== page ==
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Q&A: Who are Syria's rebels?

Source: Thomson Reuters Foundation - Fri, 15 Mar 2013 03:00 PM
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LONDON (AlertNet) – Dozens of armed groups have sprung up in Syria, but who are they and what are their objectives? And how are they linked to the political opposition coalition in exile, now recognised by many countries as the legitimate representative of the Syrian people?

AlertNet asked Syria expert, Christopher Phillips, associate fellow at the London-based think tank Chatham House, to shed some light on the groups, which vary in size from a few hundred to several thousand fighters.  

1. How were Syria’s rebel groups set up? 

Areas where President Bashar al-Assad’s forces were attacking them, people needed to come together to fight back. So early on the brigades were often based around Homs – where there were a lot of attacks – and more recently they’ve been based around Aleppo and Idlib.  

Most of the rebels seem to have started on a local base … very few have been able to gain a national appeal. 

2. How are they funded? 

They are getting a lot of funding either from wealthy Syrians within Syria, but more from wealthy expatriates often living in the Gulf. And we know that some money is coming from private citizens from those countries – in addition to Syrian (expatriates).  

We’re not sure whether or not Saudi Arabia and Qatar and other states have been sending funds themselves. When I was in southern Turkey in the summer (of 2012) I met a lot of Syrians and Turks who swore absolutely blind that the weapons and the money are coming direct from the Saudi and Qatari governments, but that’s something they (the governments) officially denied.  

The key point is that we’ve seen in the past that it’s possible for Saudi Arabia and Qatar to stop private (individuals) funding (the rebels) if they want to, and they’re not doing that. And I think that must be seen as tacit support. 

3. What do the rebel groups look like now? 

There are groups fighting with different purposes. They have the same first step – defeating Assad. Their second step after that’s achieved is more varying. The big question is whether or not they can maintain that shared aim … or are you going to see (them) fighting one another?  

One of the complaints that a lot of people are saying on the ground in Aleppo and other places is that the supposedly moderate militia – ie the non ultra Islamists – are really run by proto warlords, people who started off fighting the good fight but in their need to pay their militiamen, to support themselves, started to pursue economic activities.  

You’ve heard a lot of stories of factories in northern Syria being dismantled and sold off to Turkish businessmen, a lot of government facilities being raided not for weapons – as originally thought – but for their material goods and selling them off on the black market.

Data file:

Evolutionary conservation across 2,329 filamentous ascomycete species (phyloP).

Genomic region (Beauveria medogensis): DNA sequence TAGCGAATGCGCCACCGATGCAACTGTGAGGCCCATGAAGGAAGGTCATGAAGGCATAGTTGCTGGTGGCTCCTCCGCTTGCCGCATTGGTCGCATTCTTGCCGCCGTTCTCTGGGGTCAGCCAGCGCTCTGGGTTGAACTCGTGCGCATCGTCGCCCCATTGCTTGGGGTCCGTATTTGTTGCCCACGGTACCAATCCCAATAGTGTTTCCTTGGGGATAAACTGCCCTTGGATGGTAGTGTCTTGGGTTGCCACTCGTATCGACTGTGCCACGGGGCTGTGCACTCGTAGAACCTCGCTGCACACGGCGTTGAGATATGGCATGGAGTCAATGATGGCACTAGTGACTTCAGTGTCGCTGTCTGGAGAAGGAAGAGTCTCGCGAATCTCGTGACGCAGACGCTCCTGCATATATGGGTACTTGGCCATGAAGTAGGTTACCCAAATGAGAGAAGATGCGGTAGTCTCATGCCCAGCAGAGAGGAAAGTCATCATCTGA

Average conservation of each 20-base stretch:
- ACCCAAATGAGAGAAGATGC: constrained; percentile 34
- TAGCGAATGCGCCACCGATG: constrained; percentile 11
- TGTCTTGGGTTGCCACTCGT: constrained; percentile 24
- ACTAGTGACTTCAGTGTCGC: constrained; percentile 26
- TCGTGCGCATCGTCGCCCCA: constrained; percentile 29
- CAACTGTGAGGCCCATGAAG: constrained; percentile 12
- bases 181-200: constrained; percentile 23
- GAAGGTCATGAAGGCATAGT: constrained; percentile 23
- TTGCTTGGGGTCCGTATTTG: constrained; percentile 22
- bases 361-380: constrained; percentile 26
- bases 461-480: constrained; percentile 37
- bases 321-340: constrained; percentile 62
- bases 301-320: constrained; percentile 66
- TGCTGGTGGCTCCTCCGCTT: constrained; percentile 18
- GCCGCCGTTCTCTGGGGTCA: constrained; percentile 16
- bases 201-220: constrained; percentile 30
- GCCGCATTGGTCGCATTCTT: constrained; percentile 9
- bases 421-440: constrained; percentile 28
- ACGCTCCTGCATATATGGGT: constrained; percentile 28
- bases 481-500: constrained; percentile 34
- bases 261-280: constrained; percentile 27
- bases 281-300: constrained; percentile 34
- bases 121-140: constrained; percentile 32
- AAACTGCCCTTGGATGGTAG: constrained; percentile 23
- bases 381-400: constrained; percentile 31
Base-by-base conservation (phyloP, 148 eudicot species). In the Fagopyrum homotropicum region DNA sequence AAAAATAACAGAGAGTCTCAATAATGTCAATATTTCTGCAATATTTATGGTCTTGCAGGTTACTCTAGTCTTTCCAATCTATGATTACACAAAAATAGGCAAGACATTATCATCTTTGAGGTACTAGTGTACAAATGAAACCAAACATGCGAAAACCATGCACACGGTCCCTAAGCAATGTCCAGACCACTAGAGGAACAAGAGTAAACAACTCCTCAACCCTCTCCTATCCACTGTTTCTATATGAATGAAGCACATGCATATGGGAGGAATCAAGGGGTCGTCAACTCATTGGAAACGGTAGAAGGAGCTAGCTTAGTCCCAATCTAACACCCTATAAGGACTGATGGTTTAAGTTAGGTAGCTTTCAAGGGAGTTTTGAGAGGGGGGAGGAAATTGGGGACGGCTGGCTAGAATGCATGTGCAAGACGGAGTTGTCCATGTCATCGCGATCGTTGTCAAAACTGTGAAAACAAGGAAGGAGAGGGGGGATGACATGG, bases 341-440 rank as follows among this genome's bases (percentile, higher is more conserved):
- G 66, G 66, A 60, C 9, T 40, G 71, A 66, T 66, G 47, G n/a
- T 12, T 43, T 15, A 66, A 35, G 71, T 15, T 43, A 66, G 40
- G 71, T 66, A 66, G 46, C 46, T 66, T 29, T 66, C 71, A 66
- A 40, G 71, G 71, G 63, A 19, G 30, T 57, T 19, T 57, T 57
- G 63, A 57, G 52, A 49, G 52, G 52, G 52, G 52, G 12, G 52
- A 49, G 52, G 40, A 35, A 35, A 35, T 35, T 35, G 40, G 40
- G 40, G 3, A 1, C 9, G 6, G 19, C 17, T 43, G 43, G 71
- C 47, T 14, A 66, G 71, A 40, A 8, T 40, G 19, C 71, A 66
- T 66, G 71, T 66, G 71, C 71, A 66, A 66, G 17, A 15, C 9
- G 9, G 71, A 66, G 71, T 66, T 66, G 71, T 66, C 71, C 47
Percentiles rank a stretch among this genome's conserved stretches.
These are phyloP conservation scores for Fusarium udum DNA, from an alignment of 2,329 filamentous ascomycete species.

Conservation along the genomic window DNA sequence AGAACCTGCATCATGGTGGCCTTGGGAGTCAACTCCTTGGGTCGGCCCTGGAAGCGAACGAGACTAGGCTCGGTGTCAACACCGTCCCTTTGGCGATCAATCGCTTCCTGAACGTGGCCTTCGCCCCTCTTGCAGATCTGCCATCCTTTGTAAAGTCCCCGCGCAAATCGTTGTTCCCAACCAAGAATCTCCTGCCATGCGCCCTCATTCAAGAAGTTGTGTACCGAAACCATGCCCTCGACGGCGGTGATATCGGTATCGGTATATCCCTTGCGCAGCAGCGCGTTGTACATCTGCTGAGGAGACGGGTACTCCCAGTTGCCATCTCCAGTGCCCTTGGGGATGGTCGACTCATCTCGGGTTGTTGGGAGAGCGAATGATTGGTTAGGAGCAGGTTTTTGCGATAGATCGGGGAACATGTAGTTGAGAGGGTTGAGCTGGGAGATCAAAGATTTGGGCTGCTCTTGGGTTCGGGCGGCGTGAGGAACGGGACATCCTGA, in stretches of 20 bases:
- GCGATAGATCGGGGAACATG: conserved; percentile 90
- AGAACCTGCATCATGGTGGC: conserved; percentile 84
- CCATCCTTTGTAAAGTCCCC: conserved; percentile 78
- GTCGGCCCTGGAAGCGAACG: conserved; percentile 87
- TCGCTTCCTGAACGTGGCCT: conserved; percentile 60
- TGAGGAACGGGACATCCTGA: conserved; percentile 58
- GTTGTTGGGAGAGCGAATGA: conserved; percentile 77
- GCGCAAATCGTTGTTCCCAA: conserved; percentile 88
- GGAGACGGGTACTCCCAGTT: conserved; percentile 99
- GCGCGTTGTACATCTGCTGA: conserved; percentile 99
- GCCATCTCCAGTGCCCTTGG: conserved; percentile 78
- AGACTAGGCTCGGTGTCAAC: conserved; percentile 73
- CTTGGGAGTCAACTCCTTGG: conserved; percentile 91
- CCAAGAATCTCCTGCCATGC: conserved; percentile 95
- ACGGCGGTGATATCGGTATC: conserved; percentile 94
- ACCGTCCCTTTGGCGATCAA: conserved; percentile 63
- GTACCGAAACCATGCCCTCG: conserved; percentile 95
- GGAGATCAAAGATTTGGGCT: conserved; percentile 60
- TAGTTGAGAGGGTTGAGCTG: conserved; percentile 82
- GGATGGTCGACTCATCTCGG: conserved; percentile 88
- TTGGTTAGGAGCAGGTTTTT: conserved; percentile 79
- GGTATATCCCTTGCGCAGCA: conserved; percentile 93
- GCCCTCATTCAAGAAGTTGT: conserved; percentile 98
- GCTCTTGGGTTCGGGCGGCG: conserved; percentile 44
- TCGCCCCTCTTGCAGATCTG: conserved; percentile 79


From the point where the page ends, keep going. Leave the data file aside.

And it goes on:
That does suggest that those groups are thinking about enriching themselves off the back of this conflict. And that has led to a lot of resentment towards those groups and swelled some of the support for the jihadists, who are seen as purer and not motivated by material concerns, and actually are there to fight Assad. 

4. How powerful are the extremist Islamist groups? 

It’s very difficult to quantify. They are perceived by Syrians at the moment as very powerful.

Power is not necessarily a reflection of the number of supporters and fighters they have. One of the most powerful groups, Jabhat al-Nusra – quite a radical Islamist, al Qaeda-esque group – by all accounts doesn’t have that many fighters but the fighters it has are very well trained and very well armed. 

I would have traditionally said that Syrians are quite anti-extremism, so even if Jabhat al-Nusra play a significant role in toppling Assad, in any kind of elections or power struggle afterwards, the majority of the population would reject that kind of approach.  

The question is whether the traumas of the civil war have pushed people towards a more radical approach. 

5. What links do the rebel armed groups have with the political opposition? 

When we talk about the armed rebels we are not talking about a single united group at all. It is a patchwork of different groups.  

Broadly speaking there have been multiple attempts by the (political) opposition in exile – first the Syrian National Council and now the Syrian National Coalition – with strong encouragement from the West, to try to gain the sworn loyalty of a substantial mass of the rebel groups.  

A lot of it has been about control of finances … the distribution of weapons and funds (by the Syrian National Coalition and previously the Syrian National Council) … (in) a specific attempt to try to bind together the rebels on the ground with the politicians in exile. 

The reality, however, is that the real influence of these exiles is limited and it’s a question of if the rebels like the message they’re selling.

6. What are the future prospects for Syria? 

It’s a huge mess. It’s incredibly difficult to see how anyone will be able to reconstruct this shattered society and shattered state.  

And unfortunately what looks like might happen is that either another dictatorial figure will emerge and say look, the only way we can stay together as a state is by embracing some kind of neo-authoritarianism, or alternatively you have an open political system which is dominated by violent sectarianism and massive disputes.

Those seem to be the two options available at the moment.

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